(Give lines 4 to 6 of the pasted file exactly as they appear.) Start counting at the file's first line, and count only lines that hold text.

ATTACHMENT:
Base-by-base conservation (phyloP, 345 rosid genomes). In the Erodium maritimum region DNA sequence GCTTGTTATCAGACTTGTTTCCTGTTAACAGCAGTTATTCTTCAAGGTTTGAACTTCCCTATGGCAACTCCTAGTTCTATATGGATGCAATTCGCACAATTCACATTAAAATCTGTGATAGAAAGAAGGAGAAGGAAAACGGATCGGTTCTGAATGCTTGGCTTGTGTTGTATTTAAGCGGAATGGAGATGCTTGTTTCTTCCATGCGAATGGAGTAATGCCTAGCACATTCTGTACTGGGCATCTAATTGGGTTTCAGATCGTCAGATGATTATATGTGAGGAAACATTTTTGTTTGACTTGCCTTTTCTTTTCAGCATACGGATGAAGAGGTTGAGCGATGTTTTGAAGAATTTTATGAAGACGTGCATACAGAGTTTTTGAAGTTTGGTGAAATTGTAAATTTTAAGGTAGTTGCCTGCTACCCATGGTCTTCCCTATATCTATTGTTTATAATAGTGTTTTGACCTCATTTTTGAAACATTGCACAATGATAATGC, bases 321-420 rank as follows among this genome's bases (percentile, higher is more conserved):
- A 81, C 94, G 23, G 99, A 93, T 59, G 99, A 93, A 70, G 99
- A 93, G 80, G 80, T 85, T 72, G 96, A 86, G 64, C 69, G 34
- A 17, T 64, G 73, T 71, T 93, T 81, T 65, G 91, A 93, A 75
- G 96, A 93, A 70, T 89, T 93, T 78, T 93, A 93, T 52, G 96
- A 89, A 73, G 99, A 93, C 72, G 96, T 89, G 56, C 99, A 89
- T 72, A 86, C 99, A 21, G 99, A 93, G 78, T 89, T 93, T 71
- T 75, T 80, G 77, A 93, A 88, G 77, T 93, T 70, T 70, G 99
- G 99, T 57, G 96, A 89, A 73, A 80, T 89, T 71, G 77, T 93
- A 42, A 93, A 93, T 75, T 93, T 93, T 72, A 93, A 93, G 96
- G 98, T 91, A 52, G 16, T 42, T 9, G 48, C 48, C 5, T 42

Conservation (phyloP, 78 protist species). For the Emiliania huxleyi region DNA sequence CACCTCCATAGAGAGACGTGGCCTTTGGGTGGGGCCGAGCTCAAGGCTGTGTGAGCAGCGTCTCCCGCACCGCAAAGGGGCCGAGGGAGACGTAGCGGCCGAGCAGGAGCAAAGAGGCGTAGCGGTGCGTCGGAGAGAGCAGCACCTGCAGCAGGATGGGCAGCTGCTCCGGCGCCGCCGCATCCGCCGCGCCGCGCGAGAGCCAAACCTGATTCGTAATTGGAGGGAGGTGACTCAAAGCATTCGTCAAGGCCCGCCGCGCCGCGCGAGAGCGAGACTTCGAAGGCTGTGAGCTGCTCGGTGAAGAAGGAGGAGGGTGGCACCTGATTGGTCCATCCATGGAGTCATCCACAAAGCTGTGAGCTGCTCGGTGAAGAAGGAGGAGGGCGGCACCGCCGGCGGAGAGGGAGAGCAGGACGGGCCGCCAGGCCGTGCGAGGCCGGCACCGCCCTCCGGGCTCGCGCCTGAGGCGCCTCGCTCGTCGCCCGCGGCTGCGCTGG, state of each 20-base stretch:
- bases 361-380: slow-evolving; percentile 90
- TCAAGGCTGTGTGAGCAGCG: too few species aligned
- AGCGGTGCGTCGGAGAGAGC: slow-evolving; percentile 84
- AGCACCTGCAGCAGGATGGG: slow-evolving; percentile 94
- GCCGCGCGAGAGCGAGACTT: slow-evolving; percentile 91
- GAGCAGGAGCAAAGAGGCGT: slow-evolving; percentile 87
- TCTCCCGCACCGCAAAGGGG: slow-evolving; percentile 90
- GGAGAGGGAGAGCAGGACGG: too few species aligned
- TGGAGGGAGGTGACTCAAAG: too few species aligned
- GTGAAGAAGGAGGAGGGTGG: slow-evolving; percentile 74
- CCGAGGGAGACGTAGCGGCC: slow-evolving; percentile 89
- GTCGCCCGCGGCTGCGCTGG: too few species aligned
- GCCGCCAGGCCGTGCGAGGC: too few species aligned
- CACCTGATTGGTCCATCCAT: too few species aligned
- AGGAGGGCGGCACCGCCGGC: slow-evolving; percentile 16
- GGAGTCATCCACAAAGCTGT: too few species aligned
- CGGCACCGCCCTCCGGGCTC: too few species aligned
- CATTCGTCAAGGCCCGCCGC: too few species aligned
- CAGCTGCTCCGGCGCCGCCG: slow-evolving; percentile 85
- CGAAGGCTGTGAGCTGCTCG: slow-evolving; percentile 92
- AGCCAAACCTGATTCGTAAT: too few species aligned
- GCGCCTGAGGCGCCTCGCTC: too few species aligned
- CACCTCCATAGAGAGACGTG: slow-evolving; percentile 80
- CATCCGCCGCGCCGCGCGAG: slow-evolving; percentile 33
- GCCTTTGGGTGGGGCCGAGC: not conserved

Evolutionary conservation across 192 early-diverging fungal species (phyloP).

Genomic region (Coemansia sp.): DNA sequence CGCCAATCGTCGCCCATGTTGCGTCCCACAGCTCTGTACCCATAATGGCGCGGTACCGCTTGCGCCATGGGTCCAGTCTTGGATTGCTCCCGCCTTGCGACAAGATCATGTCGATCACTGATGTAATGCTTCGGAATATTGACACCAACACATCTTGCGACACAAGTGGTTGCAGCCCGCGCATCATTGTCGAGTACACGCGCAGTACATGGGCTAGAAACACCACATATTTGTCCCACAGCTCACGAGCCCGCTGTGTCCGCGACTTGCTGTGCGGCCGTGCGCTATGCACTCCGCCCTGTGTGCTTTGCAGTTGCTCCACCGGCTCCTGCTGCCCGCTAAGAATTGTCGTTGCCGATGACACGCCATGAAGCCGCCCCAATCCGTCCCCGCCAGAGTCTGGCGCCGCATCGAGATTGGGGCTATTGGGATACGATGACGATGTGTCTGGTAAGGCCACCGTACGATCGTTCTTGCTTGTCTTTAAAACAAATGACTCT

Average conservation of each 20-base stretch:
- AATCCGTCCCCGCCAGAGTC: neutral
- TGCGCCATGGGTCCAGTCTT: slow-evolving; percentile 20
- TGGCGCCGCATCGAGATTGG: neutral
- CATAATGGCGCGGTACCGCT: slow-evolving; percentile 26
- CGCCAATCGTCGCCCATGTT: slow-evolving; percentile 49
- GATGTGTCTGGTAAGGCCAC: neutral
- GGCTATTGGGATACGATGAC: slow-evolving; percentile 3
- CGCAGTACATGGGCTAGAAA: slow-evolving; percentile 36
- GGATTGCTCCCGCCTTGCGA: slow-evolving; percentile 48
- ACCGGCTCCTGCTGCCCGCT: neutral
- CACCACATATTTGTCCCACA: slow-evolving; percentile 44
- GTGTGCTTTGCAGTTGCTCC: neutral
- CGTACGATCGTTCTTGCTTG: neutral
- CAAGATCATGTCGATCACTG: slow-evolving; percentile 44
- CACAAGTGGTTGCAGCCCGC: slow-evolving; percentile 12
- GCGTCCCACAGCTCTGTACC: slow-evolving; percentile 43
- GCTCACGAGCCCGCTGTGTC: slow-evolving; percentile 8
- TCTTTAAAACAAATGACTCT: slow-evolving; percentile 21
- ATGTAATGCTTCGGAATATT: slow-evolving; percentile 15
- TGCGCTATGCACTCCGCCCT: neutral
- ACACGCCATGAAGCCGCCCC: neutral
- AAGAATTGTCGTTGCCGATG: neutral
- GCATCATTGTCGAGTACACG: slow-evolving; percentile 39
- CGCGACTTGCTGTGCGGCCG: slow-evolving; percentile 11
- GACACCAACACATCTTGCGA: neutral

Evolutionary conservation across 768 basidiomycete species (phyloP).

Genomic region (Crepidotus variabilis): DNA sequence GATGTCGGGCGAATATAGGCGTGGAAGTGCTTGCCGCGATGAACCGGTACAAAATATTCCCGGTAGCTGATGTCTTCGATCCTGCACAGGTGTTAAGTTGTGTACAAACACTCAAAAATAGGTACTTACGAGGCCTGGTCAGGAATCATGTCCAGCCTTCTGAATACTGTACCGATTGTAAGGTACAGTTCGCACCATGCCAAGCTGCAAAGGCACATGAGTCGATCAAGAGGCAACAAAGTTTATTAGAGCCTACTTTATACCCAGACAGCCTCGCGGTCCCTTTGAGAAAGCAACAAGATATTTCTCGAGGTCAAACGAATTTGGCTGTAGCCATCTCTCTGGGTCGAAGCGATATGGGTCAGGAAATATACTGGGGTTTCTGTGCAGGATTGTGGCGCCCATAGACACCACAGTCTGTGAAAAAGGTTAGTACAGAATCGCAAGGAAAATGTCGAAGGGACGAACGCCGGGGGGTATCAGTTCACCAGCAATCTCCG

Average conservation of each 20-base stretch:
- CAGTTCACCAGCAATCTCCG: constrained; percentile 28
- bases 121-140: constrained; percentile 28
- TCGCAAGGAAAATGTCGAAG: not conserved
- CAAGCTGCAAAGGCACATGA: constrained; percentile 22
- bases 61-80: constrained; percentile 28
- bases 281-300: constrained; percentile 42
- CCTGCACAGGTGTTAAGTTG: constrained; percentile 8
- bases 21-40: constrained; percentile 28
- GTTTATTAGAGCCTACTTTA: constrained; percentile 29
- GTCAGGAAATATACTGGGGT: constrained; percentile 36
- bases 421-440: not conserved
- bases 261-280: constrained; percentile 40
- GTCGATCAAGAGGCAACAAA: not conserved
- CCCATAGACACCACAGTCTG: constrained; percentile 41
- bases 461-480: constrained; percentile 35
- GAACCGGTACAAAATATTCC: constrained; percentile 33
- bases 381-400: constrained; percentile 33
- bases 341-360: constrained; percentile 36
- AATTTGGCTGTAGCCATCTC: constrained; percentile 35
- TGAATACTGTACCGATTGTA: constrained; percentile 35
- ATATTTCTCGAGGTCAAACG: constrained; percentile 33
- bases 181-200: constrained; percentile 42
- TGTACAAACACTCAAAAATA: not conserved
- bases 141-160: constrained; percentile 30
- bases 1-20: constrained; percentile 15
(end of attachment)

- A 17, T 64, G 73, T 71, T 93, T 81, T 65, G 91, A 93, A 75
- G 96, A 93, A 70, T 89, T 93, T 78, T 93, A 93, T 52, G 96
- A 89, A 73, G 99, A 93, C 72, G 96, T 89, G 56, C 99, A 89